article on the news pages of the BBC website
"The EarlyBird Diabetes study of 233 children from birth to puberty is being published in the journal Pediatrics.
One in four children aged four to five in England are overweight, latest figures show.
Disease 'of our time'At birth, the children in the study were of similar weight to babies 25 years ago, but had gained more fat by puberty compared with children of the same age in the 1980s.
The bulk of this excess weight was gained before the children were five.
Weight at five years bore little relation to birth weight, but closely predicted weight at nine years old."
"Lead researcher Professor Terry Wilkin, of the Peninsula Medical School, Plymouth, said: "When they reach the age of five the die seems to be cast, at least until the age of puberty.
"What is causing it is very difficult to know."
He said there must be a factor now that was not there 25 years ago which is making today's children obese."
There are more factors than one. Here are the main ones:
1) Children these days eat far more salt and salty food than formerly. Human breast milk is not high in salt/sodium, so breast-feeding a baby for as long as possible helps to protect the baby from becoming overweight. The younger the baby or child, the more harm salt causes. I expect that 25 years ago a lower proportion of mothers of young babies went to work, and so possibly breast-feeding was continued for longer than today.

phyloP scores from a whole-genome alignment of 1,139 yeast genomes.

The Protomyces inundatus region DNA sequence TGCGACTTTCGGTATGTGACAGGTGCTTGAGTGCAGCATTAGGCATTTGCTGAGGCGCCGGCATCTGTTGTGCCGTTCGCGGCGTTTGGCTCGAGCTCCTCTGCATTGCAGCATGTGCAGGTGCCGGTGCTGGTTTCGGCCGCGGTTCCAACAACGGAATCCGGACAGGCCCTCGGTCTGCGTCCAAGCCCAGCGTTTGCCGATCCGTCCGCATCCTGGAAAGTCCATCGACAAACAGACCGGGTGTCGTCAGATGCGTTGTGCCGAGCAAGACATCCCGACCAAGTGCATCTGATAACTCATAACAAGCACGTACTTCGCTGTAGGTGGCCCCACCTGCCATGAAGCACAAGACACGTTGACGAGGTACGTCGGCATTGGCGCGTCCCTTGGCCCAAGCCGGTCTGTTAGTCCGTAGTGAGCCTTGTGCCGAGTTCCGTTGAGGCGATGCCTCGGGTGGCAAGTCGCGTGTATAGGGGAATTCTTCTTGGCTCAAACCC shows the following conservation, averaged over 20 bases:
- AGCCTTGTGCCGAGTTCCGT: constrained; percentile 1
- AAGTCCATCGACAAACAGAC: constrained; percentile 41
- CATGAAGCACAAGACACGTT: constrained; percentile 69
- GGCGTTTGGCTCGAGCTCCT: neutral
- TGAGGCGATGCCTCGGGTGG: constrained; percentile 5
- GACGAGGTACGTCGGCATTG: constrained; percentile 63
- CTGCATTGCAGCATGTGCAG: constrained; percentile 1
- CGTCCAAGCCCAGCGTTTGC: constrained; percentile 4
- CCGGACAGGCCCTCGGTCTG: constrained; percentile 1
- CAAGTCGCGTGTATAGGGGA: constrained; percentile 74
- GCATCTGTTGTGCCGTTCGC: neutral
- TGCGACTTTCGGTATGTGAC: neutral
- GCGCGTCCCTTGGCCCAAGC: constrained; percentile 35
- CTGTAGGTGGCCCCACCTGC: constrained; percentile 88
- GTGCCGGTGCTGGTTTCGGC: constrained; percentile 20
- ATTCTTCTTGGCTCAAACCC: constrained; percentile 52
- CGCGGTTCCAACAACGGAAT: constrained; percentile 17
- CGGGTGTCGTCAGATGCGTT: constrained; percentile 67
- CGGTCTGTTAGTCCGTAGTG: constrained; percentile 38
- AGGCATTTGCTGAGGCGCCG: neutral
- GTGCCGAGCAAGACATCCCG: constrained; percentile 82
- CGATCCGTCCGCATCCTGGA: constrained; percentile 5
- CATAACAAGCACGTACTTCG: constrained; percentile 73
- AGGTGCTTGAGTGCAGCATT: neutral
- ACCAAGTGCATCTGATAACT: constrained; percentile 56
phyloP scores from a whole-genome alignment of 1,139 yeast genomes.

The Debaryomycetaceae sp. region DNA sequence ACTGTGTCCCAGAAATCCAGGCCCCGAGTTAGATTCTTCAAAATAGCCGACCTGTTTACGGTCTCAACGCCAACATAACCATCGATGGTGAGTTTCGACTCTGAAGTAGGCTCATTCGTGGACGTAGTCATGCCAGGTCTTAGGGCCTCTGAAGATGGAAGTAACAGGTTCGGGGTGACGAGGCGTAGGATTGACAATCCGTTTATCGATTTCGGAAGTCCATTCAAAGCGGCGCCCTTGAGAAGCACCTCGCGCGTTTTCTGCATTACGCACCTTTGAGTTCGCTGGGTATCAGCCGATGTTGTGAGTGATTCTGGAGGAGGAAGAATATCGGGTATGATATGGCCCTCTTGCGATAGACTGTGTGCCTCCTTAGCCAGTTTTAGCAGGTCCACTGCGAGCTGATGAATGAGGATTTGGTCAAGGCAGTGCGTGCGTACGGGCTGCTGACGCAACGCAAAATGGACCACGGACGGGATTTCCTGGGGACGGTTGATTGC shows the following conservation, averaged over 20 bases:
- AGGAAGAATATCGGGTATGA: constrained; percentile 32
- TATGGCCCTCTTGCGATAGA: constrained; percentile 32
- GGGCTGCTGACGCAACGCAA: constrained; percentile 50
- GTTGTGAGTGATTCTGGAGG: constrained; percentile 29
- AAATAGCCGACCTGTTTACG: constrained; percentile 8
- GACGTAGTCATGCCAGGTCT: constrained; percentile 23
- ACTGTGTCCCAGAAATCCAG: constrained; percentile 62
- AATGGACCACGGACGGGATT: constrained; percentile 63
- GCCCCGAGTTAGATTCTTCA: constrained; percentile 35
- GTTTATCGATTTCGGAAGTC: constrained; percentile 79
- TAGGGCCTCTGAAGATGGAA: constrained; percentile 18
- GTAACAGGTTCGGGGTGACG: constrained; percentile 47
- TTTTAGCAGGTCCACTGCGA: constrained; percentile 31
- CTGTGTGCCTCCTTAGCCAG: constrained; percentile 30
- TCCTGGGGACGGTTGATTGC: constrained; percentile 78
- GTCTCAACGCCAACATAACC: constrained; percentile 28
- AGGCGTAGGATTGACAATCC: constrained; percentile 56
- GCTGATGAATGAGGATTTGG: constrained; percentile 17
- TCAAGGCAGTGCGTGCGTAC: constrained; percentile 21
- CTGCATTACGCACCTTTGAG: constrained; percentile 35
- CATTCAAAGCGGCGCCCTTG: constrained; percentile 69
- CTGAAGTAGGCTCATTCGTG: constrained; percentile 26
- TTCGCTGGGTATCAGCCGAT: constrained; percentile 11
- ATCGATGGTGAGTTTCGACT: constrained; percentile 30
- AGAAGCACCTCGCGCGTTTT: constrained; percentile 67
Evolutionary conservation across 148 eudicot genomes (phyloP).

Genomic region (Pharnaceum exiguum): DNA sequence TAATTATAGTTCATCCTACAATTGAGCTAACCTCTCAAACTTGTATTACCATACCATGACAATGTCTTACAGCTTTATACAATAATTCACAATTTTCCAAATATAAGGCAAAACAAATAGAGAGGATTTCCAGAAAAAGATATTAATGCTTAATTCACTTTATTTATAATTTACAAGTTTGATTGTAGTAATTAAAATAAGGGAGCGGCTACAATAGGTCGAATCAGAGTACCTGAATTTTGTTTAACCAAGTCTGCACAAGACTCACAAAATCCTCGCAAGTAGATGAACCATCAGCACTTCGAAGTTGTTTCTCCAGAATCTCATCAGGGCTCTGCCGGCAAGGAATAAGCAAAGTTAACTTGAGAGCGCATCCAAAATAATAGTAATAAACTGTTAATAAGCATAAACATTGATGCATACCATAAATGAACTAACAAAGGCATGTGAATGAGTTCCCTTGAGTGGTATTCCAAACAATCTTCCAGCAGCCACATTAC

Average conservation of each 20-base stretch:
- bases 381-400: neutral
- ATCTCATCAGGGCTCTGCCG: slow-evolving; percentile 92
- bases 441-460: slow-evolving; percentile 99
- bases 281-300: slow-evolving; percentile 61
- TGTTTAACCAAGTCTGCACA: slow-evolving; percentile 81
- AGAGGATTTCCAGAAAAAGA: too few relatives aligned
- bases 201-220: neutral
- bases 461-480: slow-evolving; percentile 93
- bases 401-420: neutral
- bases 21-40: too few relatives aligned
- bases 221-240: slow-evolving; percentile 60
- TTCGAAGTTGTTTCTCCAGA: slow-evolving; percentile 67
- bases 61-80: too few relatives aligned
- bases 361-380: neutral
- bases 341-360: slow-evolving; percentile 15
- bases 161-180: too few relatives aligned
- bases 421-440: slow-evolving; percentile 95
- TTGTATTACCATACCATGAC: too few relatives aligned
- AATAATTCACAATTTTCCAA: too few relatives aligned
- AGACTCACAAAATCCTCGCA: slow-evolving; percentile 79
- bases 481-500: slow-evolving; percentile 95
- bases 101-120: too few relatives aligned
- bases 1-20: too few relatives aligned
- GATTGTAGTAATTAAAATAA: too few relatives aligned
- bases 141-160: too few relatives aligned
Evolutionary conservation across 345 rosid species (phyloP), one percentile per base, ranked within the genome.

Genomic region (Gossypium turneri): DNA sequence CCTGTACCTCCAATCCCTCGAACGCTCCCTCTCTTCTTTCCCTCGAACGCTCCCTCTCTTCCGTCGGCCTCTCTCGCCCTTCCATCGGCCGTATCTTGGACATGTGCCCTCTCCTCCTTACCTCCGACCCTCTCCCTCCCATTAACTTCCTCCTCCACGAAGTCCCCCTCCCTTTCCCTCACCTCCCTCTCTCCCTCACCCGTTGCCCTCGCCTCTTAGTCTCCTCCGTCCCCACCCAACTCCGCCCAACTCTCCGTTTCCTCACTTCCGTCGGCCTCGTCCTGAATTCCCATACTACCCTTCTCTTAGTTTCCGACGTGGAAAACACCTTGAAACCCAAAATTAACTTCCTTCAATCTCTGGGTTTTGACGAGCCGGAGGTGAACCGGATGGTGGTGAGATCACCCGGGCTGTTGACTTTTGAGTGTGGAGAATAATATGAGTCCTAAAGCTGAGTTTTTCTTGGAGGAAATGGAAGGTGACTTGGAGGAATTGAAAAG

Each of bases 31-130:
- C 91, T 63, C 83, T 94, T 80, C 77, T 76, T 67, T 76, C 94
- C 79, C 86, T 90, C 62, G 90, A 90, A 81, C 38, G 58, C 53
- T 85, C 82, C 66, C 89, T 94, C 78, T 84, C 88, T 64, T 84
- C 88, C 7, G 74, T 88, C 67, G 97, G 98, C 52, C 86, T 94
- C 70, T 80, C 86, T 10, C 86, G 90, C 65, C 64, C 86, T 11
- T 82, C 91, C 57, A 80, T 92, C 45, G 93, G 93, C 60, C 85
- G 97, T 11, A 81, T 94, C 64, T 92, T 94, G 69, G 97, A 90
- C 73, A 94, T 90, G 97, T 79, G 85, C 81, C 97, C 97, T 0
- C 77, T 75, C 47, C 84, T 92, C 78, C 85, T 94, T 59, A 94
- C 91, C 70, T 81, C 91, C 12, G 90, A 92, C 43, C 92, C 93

2) The advice about reducing obesity is wrong. And people are bombarded by this wrong advice. - Obesity is not reduced by eating less food/fat/calories, because obesity is not caused by greed or 'over-eating'. Obesity is caused by fluid retention, caused in turn by sodium retention, and can only be reduced by reducing the fluid retention and that is done mainly by reducing salt/sodium intake and eating plenty of food that is rich in potassium. Fruit and vegetables contain a lot of potassium. Potassium displaces some of the sodium, and the water that always accompanies it, from the body.
3) Sodium retention depletes the body of essential minerals, mainly calcium, magnesium and potassium, and this mineral loss has many adverse consequences - fat retention and bone weakening being the main ones.
4) Dieting increases body weight because it increases fluid retention.
5) Exercise does not result in weight loss, no matter how many people insist that it does.
6) There are far too many pharmaceutical drugs prescribed and taken, and many of these cause or exacerbate fluid retention.
Lose weight, reduce your risk of most cancers, high blood pressure, type 2 diabetes, stroke, heart disease, heart attack, vascular dementia, osteopenia, osteoporosis, hypercholesterolaemia, depression, liver and kidney problems, and improve your health in many other ways without drugs or expense by eating less salt! - Try it! - You will feel so much better!
Read my Mensa article on Obesity and the Salt Connection
And see Sodium in foods andAssociated health conditions
and FAT RETENTION